The mansion, Black Rabbit Hall, at times feels like the main character of this story. It's a second home for the Alton family in Cornwall, England in the 1960's. It's much loved but crumbling; an aging home with wings and turrets and windows that seem to watch you while you're outside. Set near the water with its own private cliffs and beaches, it also has a path that leads into the woods and seems purposely designed to get you lost.
Black Rabbit Hall is a debut novel by journalist Eve Chase. Londoners Lorna, a school teacher, and her fiancé, Jon, a carpenter, are in Cornwall looking at wedding venues. They arrive at Pencraw Hall (or Black Rabbit Hall as known to the locals). Although the manor house and grounds are in a state of disrepair, Lorna is entranced and seems to feel a kinship to it. The elderly owner, Mrs. Alton, is somewhat mysterious, and lends a gothic air to the story. Lorna’s visit to Black Rabbit Hall turns into an extended visit on the pretense that she will help Mrs.
In her debut novel, Natalie C. Parker brings together a unique southern gothic mystery in the thrilling Beware the Wild. One day, after a particularly awful fight, Sterling's brother Phin runs into the mysterious swamp outside their home and never returns.
What a strange little book about a strange little family in a strange little town. When the reader meets the Blackwoods, they are reduced to three: Constance, the oldest sister; Merricat the younger; and Uncle Julian, an old invalid. They live in seclusion, ostracized in their once-regal castle minus the family who were all poisoned six years prior.
Billed as a modern-day Rebecca, this gothic tale of love and mystery is set in a crumbling villa in Provence. Eve and Dom, after a whirlwind romance, have moved in and begun the slow process of renovation. The summer is glorious but at the advent of cooler weather Eve begins to have suspicions about Dom’s past and the disappearance or death of his ex-wife. Three young women go missing in the area. Seemingly insignificant, unexplainable events heighten Eve’s se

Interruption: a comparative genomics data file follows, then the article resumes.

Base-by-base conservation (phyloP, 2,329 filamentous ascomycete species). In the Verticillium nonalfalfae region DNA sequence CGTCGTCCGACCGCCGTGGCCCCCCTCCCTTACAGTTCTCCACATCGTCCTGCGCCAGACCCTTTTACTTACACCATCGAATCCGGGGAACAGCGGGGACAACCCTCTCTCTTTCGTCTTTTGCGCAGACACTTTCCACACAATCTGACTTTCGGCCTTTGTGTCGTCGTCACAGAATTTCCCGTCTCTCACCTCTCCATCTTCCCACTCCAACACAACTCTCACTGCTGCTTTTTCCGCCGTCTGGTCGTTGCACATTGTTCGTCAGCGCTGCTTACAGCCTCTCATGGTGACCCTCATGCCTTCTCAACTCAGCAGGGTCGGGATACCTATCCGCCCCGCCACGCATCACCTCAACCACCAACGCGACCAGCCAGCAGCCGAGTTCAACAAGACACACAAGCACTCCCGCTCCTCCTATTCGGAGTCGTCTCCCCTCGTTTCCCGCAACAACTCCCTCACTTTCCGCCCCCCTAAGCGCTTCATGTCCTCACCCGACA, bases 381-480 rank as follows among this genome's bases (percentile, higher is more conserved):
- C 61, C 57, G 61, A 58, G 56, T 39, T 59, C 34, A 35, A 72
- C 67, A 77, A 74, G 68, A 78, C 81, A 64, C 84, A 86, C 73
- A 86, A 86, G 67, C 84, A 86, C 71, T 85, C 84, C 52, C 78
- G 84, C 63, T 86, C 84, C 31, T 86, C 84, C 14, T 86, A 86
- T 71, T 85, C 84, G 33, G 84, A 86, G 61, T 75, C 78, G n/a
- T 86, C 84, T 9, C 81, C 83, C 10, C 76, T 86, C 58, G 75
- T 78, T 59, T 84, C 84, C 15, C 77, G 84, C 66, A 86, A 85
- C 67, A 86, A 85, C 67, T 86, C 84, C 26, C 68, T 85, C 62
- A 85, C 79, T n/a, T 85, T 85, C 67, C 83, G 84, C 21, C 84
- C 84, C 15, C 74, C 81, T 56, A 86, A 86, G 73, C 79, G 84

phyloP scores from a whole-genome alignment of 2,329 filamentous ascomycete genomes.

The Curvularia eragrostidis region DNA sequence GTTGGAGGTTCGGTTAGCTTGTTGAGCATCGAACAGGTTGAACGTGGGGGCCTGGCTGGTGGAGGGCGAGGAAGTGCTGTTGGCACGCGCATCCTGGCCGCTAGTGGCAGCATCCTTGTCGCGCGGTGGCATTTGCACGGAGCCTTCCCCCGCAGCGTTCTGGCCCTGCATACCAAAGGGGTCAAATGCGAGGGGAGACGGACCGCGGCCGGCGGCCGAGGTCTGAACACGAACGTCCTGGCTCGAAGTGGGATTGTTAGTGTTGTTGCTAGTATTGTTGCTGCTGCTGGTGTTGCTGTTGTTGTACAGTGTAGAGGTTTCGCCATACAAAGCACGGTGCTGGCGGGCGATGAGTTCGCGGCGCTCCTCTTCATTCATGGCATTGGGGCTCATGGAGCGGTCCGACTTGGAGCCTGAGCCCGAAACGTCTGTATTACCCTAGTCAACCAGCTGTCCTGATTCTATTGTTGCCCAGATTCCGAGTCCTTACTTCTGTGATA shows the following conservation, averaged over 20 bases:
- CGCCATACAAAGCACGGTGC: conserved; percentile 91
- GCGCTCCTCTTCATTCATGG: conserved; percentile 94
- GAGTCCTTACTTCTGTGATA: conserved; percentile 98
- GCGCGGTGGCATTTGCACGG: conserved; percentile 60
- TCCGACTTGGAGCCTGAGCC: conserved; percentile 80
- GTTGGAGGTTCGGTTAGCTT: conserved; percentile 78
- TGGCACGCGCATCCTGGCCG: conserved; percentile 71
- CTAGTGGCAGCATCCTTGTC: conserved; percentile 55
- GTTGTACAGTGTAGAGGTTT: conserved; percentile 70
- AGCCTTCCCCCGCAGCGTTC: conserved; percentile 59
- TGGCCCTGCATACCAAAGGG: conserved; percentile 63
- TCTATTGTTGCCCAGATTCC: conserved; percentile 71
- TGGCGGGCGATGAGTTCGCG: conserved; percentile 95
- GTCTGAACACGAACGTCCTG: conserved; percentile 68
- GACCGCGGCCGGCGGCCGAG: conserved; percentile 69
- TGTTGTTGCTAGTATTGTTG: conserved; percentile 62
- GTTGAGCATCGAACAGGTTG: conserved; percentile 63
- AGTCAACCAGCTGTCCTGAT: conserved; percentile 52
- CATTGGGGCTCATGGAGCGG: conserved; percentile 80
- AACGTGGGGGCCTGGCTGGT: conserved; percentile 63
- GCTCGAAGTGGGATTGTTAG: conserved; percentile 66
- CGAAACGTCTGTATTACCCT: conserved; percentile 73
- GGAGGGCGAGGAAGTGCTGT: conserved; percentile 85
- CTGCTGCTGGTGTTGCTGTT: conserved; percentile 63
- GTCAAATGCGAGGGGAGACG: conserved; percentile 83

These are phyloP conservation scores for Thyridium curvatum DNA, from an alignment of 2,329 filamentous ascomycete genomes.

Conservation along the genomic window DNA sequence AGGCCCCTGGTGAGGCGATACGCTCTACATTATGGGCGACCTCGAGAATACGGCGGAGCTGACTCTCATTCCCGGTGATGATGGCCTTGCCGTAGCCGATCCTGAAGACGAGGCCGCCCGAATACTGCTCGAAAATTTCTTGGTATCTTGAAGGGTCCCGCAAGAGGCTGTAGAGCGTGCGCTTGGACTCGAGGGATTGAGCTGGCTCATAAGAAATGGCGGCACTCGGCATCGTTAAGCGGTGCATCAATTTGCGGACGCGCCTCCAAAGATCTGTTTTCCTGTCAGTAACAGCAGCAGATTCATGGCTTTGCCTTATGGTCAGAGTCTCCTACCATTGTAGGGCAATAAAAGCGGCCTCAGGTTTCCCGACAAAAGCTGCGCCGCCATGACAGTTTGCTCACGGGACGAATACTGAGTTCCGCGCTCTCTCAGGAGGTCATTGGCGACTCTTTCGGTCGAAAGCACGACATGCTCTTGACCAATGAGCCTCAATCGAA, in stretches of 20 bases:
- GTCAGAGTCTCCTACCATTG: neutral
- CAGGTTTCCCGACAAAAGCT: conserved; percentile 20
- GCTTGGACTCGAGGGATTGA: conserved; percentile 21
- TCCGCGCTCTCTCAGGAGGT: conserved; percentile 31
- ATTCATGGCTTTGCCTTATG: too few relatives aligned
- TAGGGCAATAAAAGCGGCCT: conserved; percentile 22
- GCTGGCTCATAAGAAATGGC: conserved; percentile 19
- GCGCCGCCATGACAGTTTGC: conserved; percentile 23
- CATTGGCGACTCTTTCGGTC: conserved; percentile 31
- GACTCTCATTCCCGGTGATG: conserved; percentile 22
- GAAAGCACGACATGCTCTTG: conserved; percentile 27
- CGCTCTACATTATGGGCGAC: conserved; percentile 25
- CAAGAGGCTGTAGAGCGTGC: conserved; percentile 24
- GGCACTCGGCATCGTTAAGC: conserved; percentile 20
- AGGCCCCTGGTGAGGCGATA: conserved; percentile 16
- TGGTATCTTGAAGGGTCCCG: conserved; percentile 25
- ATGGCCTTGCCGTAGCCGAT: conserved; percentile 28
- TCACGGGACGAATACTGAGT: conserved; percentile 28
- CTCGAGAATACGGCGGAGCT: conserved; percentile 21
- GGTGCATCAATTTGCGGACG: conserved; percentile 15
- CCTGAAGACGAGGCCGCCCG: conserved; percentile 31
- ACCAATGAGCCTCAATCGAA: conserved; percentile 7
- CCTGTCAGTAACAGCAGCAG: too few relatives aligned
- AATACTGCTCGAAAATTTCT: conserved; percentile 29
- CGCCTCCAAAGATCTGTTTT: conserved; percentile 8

This haunting tale transports the reader into the foggy mists of an English country house that hides many layers of secrets. The heroines of the story are Vida Winter, the most popular novelist of her time; and Margaret Lea, the sheltered bookseller Winter has hired to write the story of her life. Margaret is mesmerized by Vida’s telling of a life of gothic strangeness.
Sometimes, as a book reviewer, it's best to just get out of the way as quickly as possible. Such is the case with this review of Shirley Jackson's The Haunting of Hill House, one of the great ghost novels in the English language.
The enigmatic Seraphin Monge, the central character of The Murdered House, reappears in this sequel for only the first third as a living character, but his presence pervades the story and the actions of the two women who were most in love with him. This is a dark, noirish tale, set in Provence and so atmospheric one would think it is the middle of the seventeenth century, but it is actually set right after the first World War, and continues through the end of the Deuxiem